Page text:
Ed. note: All this week, Senior Editor of MAKE magazine Phil Torrone is joining us to highlight a few modern day MacGyvers as we continue celebrating the DIY ethic at Lifehacker. Today's maker: HAM radio enthusiast Diana Eng.
Hi Lifehackers! MAKE is best known for sharing all the goodness of making things for yourself, learning new skills and many times, voiding warranties... Marcus Chan of the San Francisco Chronicle said we're the "The kind of magazine that would impress MacGyver" — and that's what this week is about. It's a little known fact, but MAKE even has the creator of MacGyver writing at MAKE: Lee D. Zlotoff! Lee is a writer/producer/director among whose numerous credits is creator of MacGyver (you can see his articles here).
So with all that being said, Lifehacker asked me to put together a list of my favourite MacGyver-like makers out there who inspire us all to hack, mod, and learn skills that can get us out of jams… and maybe sometimes cause a little trouble — the good kind.
First up: Diana Eng. Fashion nerd, hacker, maker, HAM radio ambassador.
Here's what she says about herself on her site...
Nerd and Fashion Designer
Diana Eng is a fashion designer who specialises in technology, maths and science. Her designs range from inflatable clothing to fashions inspired by the mechanical engineering of biomimetics. At 22, her inflatable dress (co-created with Emily Albinski) made the cover of ID Magazine. In 2005, she was a designer on season 2 of the Emmy nominated hit TV show, Project Runway. She won Yahoo Hack Day in 2006 along with her two-team mates for designing and creating a blogging purse in less than 24 hours. She has worked as an assistant designer in research and development at Victoria's Secret. She is the author of Fashion Geek: Clothes, Accessories, Tech. Her work has been featured in exhibits both in the US and internationally around the globe, and has graced the pages of such publications as Women's Wear Daily, Wired, and Craft Magazine. Diana is Make's ham radio correspondent. Diana currently designs in the NYC fashion industry and is a founding member of Brooklyn based hacker group NYC Resistor.
OK, so you're thinking that maybe the hacker group thing is hacky and could be handy if you need to use a laser cutter, but how often will you need a LED dress in jam? There's more! Diana recently posted that she's joining the ARRL Public Relations Committee. What's this? The ARRL is the national membership association for Amateur Radio operators. If you've heard of HAM radio, this is it. HAM radio is one of the oldest and most popular DIY hobby activities around the world. These folks were doing "free phone calls" and "Skype" before there was an internet. "Amateur Radio operators have shown an insatiable curiosity to explore and populate the high frontiers of the electromagnetic spectrum." Not only that, but when disaster strikes, HAM radio operators are usually called upon to function and/or help emergency communications. They're not dependent on cell phone towers or overloaded systems in times of crisis; they're distributed and long range. They help, they learn, and they share information. Diana is the type of person you need when you want to tap in to the space station to hear it go by or when you need to coordinate rescue plans when a hurricane drops in.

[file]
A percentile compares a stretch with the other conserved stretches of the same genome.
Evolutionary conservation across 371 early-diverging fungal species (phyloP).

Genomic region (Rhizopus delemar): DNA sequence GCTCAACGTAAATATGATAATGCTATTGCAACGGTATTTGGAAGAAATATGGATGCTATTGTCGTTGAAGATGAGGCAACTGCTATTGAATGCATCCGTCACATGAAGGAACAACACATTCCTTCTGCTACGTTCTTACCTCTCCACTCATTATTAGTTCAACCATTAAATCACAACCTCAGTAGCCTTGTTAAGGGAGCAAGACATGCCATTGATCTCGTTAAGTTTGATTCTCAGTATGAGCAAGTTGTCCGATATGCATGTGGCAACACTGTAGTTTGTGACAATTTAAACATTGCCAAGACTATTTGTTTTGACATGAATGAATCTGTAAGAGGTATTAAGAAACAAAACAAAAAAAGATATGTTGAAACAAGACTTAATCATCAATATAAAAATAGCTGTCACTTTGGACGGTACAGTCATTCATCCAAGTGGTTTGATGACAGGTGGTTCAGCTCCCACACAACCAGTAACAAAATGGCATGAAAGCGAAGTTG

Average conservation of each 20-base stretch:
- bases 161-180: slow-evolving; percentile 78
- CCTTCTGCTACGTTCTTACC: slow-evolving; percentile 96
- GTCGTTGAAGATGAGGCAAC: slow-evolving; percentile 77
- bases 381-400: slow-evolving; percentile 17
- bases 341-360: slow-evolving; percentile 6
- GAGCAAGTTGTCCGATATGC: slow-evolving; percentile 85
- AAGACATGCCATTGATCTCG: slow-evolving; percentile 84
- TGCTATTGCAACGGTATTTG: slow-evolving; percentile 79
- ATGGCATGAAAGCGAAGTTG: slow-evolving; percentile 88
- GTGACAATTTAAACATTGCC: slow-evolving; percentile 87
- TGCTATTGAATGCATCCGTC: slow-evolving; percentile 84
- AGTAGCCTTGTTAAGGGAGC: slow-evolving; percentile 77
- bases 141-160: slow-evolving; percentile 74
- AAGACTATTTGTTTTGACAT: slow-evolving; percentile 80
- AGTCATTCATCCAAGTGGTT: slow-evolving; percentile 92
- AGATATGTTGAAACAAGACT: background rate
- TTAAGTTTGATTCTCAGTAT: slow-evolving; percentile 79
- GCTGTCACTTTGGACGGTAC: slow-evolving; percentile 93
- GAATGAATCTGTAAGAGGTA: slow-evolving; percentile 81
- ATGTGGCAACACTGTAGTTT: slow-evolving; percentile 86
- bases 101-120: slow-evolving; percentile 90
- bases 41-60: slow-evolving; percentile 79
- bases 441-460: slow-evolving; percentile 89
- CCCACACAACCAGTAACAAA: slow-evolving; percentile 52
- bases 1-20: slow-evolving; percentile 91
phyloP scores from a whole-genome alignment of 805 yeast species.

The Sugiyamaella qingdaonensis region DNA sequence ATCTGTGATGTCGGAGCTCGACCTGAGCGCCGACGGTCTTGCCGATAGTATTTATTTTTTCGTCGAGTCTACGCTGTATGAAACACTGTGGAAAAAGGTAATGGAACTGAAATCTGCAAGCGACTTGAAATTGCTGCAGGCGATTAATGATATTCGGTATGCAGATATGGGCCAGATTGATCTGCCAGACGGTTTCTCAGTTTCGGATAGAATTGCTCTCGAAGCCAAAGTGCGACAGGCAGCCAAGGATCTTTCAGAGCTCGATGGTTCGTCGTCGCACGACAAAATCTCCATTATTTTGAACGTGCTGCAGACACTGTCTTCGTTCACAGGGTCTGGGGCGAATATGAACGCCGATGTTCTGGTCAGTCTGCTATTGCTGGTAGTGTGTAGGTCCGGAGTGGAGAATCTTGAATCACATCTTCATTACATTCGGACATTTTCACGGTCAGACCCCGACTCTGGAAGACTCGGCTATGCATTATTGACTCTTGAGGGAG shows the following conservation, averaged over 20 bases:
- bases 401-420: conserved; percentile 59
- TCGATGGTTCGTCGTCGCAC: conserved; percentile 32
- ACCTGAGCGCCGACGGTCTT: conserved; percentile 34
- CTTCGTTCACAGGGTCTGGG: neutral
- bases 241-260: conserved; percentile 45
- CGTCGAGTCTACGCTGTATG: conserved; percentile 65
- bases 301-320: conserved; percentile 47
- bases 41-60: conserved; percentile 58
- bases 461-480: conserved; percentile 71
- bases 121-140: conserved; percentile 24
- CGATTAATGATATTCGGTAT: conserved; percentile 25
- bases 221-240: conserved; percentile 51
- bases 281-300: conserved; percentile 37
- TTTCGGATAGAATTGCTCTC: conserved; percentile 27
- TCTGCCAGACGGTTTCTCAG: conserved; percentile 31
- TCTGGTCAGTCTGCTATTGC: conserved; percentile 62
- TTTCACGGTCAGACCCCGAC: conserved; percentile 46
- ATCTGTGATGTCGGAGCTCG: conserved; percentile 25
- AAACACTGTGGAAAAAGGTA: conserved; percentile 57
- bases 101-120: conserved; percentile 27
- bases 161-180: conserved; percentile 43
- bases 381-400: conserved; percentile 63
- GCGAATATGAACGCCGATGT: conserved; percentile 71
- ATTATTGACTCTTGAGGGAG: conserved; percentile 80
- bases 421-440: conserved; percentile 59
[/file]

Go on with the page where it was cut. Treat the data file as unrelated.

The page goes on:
Anyone can become a HAM. It's a fun hobby, it's a great skill, and Diana's other project "Fairytale Fashion" can even teach you about electronics. If you're interested in HAM, she's created a ton of great videos over on MAKE, which I've embedded below, along with some other great resources. Grab a seat, and when you're done — who knows — maybe you'll be exploring the spectrum or helping out your community in the future!
And while interstellar space communication is still being worked on Diana shows you How-To: Make a Star Trek Bluetooth Communicator.
Phil Torrone is Senior Editor of MAKE magazine, contributing editor to Popular Science, and creative director of Adafruit Industries, where they make educational electronics and kits like the TV-B-Gone and some "other" hacky projects that sometimes make the rounds in these parts of the web. You may have seen MAKE in bookstores, public television, online, or been to one of their Maker Faires (there will be 3 this year, they are expecting over 100k attendees!). His personal site is http://www.braincraft.com.